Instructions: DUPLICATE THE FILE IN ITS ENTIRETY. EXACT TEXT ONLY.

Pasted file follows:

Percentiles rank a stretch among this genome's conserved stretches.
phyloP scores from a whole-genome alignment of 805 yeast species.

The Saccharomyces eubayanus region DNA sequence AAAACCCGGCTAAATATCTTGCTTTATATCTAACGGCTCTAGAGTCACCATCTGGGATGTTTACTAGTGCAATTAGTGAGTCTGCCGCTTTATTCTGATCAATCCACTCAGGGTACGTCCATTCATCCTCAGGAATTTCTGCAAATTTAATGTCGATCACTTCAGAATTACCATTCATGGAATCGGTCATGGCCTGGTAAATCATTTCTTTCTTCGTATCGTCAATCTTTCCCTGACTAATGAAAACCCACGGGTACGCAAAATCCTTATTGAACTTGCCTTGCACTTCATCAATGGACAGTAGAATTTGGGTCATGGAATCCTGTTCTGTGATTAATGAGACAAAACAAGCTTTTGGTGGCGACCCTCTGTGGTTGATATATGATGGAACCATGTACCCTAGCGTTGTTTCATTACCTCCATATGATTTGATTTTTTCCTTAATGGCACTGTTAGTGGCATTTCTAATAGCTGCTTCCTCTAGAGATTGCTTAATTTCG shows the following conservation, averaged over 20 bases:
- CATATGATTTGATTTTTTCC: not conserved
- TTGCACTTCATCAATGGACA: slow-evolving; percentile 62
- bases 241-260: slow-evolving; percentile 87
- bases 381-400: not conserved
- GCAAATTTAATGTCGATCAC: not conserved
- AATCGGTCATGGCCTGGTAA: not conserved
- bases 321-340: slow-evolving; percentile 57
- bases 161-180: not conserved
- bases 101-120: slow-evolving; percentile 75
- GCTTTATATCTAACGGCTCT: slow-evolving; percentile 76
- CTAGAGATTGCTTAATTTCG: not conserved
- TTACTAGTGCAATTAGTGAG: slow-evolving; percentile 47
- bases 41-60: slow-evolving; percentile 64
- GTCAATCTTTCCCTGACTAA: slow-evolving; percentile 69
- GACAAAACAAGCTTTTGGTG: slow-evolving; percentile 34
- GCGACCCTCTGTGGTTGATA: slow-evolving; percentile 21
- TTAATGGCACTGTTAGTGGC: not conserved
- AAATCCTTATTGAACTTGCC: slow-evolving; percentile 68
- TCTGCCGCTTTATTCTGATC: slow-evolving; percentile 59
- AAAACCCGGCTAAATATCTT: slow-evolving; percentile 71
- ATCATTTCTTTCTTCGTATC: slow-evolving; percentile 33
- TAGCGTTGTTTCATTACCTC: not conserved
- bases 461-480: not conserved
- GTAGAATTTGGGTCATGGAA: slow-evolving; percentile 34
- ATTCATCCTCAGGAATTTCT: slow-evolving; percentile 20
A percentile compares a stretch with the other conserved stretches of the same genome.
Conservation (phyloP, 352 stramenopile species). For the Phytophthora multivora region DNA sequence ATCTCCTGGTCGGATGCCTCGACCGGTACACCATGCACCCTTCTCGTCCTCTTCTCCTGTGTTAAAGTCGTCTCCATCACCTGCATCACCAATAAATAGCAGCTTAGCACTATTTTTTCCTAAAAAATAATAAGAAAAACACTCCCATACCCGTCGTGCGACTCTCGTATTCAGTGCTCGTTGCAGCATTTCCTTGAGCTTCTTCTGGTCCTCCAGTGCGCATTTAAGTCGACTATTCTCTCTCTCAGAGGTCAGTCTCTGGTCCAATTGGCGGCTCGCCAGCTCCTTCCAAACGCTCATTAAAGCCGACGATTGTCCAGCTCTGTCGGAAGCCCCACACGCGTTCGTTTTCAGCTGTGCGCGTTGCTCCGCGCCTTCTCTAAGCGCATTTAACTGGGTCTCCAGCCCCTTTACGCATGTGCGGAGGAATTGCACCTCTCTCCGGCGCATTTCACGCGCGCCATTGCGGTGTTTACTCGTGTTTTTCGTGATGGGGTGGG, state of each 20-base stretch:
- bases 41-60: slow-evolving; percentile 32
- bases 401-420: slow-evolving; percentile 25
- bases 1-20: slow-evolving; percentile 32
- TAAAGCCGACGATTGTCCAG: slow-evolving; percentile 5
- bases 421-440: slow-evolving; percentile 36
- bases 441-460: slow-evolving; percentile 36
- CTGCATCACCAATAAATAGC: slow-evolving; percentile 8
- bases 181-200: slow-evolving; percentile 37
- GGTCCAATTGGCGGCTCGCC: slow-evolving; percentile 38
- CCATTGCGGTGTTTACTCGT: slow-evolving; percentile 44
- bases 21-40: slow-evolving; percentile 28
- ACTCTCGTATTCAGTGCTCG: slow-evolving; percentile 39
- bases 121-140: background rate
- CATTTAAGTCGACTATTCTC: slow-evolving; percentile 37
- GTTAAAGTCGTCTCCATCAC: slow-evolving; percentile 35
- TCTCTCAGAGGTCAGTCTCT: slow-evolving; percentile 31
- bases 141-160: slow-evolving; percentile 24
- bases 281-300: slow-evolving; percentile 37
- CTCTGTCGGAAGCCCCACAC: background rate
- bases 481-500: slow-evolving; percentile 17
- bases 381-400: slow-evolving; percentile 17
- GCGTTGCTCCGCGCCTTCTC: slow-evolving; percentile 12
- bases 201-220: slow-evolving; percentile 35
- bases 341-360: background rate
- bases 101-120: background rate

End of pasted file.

Percentiles rank a stretch among this genome's conserved stretches.
phyloP scores from a whole-genome alignment of 805 yeast species.

The Saccharomyces eubayanus region DNA sequence AAAACCCGGCTAAATATCTTGCTTTATATCTAACGGCTCTAGAGTCACCATCTGGGATGTTTACTAGTGCAATTAGTGAGTCTGCCGCTTTATTCTGATCAATCCACTCAGGGTACGTCCATTCATCCTCAGGAATTTCTGCAAATTTAATGTCGATCACTTCAGAATTACCATTCATGGAATCGGTCATGGCCTGGTAAATCATTTCTTTCTTCGTATCGTCAATCTTTCCCTGACTAATGAAAACCCACGGGTACGCAAAATCCTTATTGAACTTGCCTTGCACTTCATCAATGGACAGTAGAATTTGGGTCATGGAATCCTGTTCTGTGATTAATGAGACAAAACAAGCTTTTGGTGGCGACCCTCTGTGGTTGATATATGATGGAACCATGTACCCTAGCGTTGTTTCATTACCTCCATATGATTTGATTTTTTCCTTAATGGCACTGTTAGTGGCATTTCTAATAGCTGCTTCCTCTAGAGATTGCTTAATTTCG shows the following conservation, averaged over 20 bases:
- CATATGATTTGATTTTTTCC: not conserved
- TTGCACTTCATCAATGGACA: slow-evolving; percentile 62
- bases 241-260: slow-evolving; percentile 87
- bases 381-400: not conserved
- GCAAATTTAATGTCGATCAC: not conserved
- AATCGGTCATGGCCTGGTAA: not conserved
- bases 321-340: slow-evolving; percentile 57
- bases 161-180: not conserved
- bases 101-120: slow-evolving; percentile 75
- GCTTTATATCTAACGGCTCT: slow-evolving; percentile 76
- CTAGAGATTGCTTAATTTCG: not conserved
- TTACTAGTGCAATTAGTGAG: slow-evolving; percentile 47
- bases 41-60: slow-evolving; percentile 64
- GTCAATCTTTCCCTGACTAA: slow-evolving; percentile 69
- GACAAAACAAGCTTTTGGTG: slow-evolving; percentile 34
- GCGACCCTCTGTGGTTGATA: slow-evolving; percentile 21
- TTAATGGCACTGTTAGTGGC: not conserved
- AAATCCTTATTGAACTTGCC: slow-evolving; percentile 68
- TCTGCCGCTTTATTCTGATC: slow-evolving; percentile 59
- AAAACCCGGCTAAATATCTT: slow-evolving; percentile 71
- ATCATTTCTTTCTTCGTATC: slow-evolving; percentile 33
- TAGCGTTGTTTCATTACCTC: not conserved
- bases 461-480: not conserved
- GTAGAATTTGGGTCATGGAA: slow-evolving; percentile 34
- ATTCATCCTCAGGAATTTCT: slow-evolving; percentile 20
A percentile compares a stretch with the other conserved stretches of the same genome.
Conservation (phyloP, 352 stramenopile species). For the Phytophthora multivora region DNA sequence ATCTCCTGGTCGGATGCCTCGACCGGTACACCATGCACCCTTCTCGTCCTCTTCTCCTGTGTTAAAGTCGTCTCCATCACCTGCATCACCAATAAATAGCAGCTTAGCACTATTTTTTCCTAAAAAATAATAAGAAAAACACTCCCATACCCGTCGTGCGACTCTCGTATTCAGTGCTCGTTGCAGCATTTCCTTGAGCTTCTTCTGGTCCTCCAGTGCGCATTTAAGTCGACTATTCTCTCTCTCAGAGGTCAGTCTCTGGTCCAATTGGCGGCTCGCCAGCTCCTTCCAAACGCTCATTAAAGCCGACGATTGTCCAGCTCTGTCGGAAGCCCCACACGCGTTCGTTTTCAGCTGTGCGCGTTGCTCCGCGCCTTCTCTAAGCGCATTTAACTGGGTCTCCAGCCCCTTTACGCATGTGCGGAGGAATTGCACCTCTCTCCGGCGCATTTCACGCGCGCCATTGCGGTGTTTACTCGTGTTTTTCGTGATGGGGTGGG, state of each 20-base stretch:
- bases 41-60: slow-evolving; percentile 32
- bases 401-420: slow-evolving; percentile 25
- bases 1-20: slow-evolving; percentile 32
- TAAAGCCGACGATTGTCCAG: slow-evolving; percentile 5
- bases 421-440: slow-evolving; percentile 36
- bases 441-460: slow-evolving; percentile 36
- CTGCATCACCAATAAATAGC: slow-evolving; percentile 8
- bases 181-200: slow-evolving; percentile 37
- GGTCCAATTGGCGGCTCGCC: slow-evolving; percentile 38
- CCATTGCGGTGTTTACTCGT: slow-evolving; percentile 44
- bases 21-40: slow-evolving; percentile 28
- ACTCTCGTATTCAGTGCTCG: slow-evolving; percentile 39
- bases 121-140: background rate
- CATTTAAGTCGACTATTCTC: slow-evolving; percentile 37
- GTTAAAGTCGTCTCCATCAC: slow-evolving; percentile 35
- TCTCTCAGAGGTCAGTCTCT: slow-evolving; percentile 31
- bases 141-160: slow-evolving; percentile 24
- bases 281-300: slow-evolving; percentile 37
- CTCTGTCGGAAGCCCCACAC: background rate
- bases 481-500: slow-evolving; percentile 17
- bases 381-400: slow-evolving; percentile 17
- GCGTTGCTCCGCGCCTTCTC: slow-evolving; percentile 12
- bases 201-220: slow-evolving; percentile 35
- bases 341-360: background rate
- bases 101-120: background rate